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Less work, fewer hirings — what DU teachers fear will happen when 4-year UG programme returns

Delhi University teachers say that while FYUP is student-friendly given the multiple exit options, it ignores staff welfare. They also said its implementation was being rushed.

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New Delhi: While Delhi University is gearing up to re-introduce the four-year undergraduate programme (FYUP), possibly in the next academic year, teachers have expressed concerns that the new system ignores their welfare.

The revised FYUP, which will return as part of the new National Education Policy (NEP), offers multiple exit options to students within the same course.

For instance, a student can leave a course after one year and get a certificate, after two years for a diploma and receive an honours degree after three years. If a student chooses to complete all four years, they will receive a four-year undergraduate degree.

However, the university’s teachers expressed concerns about the rushed implementation of this system and how the multiple exit route could lead to a decline in faculty hirings.

Professor Prem Chand, joint secretary of Delhi University Teachers Association(DUTA), told ThePrint: “There are several problems with the FYUP but the most pressing concern is with the implementation of the ‘honours’ programmes. For mainstream commerce subjects, the workload will remain the same but for teachers of subjects like Hindi, English Literature, Political Science the work might reduce. The culprit behind this is the exit option given to students, they might choose to drop out after two years, this may lead to a cap in the number of teachers hired.”

“We are compiling a list of our grievances and will soon be sending them to the vice chancellor of DU,” he added.

According to Sudhanshu Kumar, a member of Academic Council and a Hindi Professor, permanent hirings could be hit due to FYUP.

“How will college decide what the workload for professors should be like? With the exit option, the uncertainty about the number of students, the jobs of professors are at threat,” he said.

Dr Seema Das, a member of the NEP Implementation Committee and a member of the Executive Committee at DU, further noted, “The exit option would make work load variable. The new course structure may take another four years to stabilise. With inadequate infrastructure and mass ad hocism, there is no clarity as to how they would implement this.”

ThePrint reached the Ministry of Education via email for a comment but did not receive a response till the publishing of this report.

Also read: Why attendance at DU colleges is under 40% even 10 days after classes resumed partially

30% online classes under FYUP

The FYUP also has an additional provision of 30 per cent online classes, which has worried teachers.

Delhi University, like all other educational institutions in the country, had shifted to virtual classes due to the Covid-19 pandemic, and continues to do so. However, according to teachers, the shift was extremely difficult to implement due to technological gaps and lack of infrastructure.

“The UGC didn’t create any mechanism for online instruction but put this order for implementation. Luckily for the faculty, the pandemic taught us how to take classes online. The concern with this will remain the same as it is now, there will be no assessment to gauge how effective the online teaching method is,” said Kumar.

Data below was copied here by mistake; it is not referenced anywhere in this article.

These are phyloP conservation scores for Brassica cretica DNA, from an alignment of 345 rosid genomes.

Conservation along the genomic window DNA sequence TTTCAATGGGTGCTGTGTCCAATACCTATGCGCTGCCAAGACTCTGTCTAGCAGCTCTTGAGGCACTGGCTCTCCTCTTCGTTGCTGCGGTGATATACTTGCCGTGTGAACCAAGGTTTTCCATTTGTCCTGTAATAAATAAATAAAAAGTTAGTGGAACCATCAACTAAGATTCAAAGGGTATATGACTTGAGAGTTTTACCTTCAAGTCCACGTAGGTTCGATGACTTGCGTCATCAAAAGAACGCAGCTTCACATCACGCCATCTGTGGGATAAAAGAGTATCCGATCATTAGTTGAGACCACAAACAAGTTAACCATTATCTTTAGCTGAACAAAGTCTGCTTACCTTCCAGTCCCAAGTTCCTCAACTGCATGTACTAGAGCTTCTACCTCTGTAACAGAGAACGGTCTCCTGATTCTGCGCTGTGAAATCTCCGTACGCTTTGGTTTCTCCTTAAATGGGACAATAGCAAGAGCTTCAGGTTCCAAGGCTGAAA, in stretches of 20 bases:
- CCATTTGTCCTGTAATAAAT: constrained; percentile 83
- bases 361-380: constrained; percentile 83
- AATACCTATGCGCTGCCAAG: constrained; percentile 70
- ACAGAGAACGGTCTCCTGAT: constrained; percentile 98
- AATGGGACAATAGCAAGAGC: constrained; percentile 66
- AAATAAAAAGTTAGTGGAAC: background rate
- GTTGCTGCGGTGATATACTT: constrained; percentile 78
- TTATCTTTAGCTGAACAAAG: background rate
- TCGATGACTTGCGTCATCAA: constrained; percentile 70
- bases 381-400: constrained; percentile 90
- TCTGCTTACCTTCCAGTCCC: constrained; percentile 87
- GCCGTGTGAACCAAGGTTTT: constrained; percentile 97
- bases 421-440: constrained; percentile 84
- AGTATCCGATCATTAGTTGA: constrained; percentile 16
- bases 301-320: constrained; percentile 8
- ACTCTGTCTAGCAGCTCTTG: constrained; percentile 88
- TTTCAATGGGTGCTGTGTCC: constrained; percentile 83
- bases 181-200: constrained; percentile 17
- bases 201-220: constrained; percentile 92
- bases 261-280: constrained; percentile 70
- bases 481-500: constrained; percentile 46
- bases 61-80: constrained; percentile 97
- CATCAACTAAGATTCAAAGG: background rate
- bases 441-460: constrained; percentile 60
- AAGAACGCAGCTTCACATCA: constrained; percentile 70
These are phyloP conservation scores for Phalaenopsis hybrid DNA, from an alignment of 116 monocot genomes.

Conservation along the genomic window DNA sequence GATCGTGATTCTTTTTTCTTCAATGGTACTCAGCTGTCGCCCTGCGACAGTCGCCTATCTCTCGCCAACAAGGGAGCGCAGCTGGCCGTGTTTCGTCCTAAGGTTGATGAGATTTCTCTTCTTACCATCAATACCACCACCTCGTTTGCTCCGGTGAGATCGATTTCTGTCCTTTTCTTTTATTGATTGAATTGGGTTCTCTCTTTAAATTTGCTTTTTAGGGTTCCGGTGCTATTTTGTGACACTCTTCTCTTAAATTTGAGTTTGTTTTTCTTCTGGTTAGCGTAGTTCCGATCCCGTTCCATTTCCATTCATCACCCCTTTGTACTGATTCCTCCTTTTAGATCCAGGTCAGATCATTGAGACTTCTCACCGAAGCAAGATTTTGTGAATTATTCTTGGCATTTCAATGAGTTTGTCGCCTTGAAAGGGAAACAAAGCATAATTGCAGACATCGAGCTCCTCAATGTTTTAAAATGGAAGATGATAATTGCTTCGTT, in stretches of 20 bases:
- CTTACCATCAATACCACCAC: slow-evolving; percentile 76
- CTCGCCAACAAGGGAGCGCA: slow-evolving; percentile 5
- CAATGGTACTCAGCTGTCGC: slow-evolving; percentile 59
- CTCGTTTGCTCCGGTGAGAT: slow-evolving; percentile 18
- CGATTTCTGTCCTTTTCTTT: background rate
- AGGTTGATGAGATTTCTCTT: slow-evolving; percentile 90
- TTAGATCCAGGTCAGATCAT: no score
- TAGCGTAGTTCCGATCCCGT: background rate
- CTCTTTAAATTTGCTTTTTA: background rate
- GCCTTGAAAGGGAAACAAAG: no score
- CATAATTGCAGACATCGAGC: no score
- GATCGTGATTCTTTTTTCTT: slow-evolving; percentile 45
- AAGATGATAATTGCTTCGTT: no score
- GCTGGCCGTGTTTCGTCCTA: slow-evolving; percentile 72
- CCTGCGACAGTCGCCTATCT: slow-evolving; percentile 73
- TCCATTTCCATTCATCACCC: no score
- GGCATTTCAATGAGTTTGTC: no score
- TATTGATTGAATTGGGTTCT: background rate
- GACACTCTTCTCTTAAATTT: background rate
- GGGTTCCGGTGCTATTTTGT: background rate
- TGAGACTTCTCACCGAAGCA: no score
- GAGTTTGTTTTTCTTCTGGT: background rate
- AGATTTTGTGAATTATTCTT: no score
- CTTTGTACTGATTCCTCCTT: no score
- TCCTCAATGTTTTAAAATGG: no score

Responding to these apprehensions, DU’s acting vice-chancellor P.C. Joshi said that instead of reducing workload, the new system is likely to increase the teachers’ workload.

“The FYUP under the NEP is a step towards liberalisation of the Indian education system. I don’t think it will reduce the workload or hiring of teachers, on the contrary it stands to increase the workload of teachers,” Joshi told ThePrint.

He added: “As for problems with online education, these issues will be discussed with the academic and executive council and problems of the teachers will be sorted during those discussions.”

Not all DU teachers oppose the new system though.

A senior faculty member, who wished to remain unnamed, said that the FYUP was the need of the hour.

“It is the need of the hour and things will only improve once the change is brought. Students who leave, due to whatever circumstances, can come back and pursue their studies. The workload may reduce one year but it may come back the coming year with the return of students,” he noted.

The decision to implement FYUP in the next academic year has been approved by the National Education Policy 2020 Implementation Committee (NIC) but is yet to receive a green signal from DU’s Academic Council and Executive Council.

Also read: How DU is going out of its way to help students from conflict-hit regions get admission


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  1. Now a days all the schools, colleges and the universities are loaded with the non-serious and aimless students. The syllabus has become very easy and without any knowledge and merit. If admissions, examinations and evaluations work are done honestly and rigorously, pass percentage can’t cross the 25%. Modern education system is just wasted precious time and resources of the students, parents and the nation. Students should be encouraged and guided to go for self work, skilled work, agriculture and dairy work etc..

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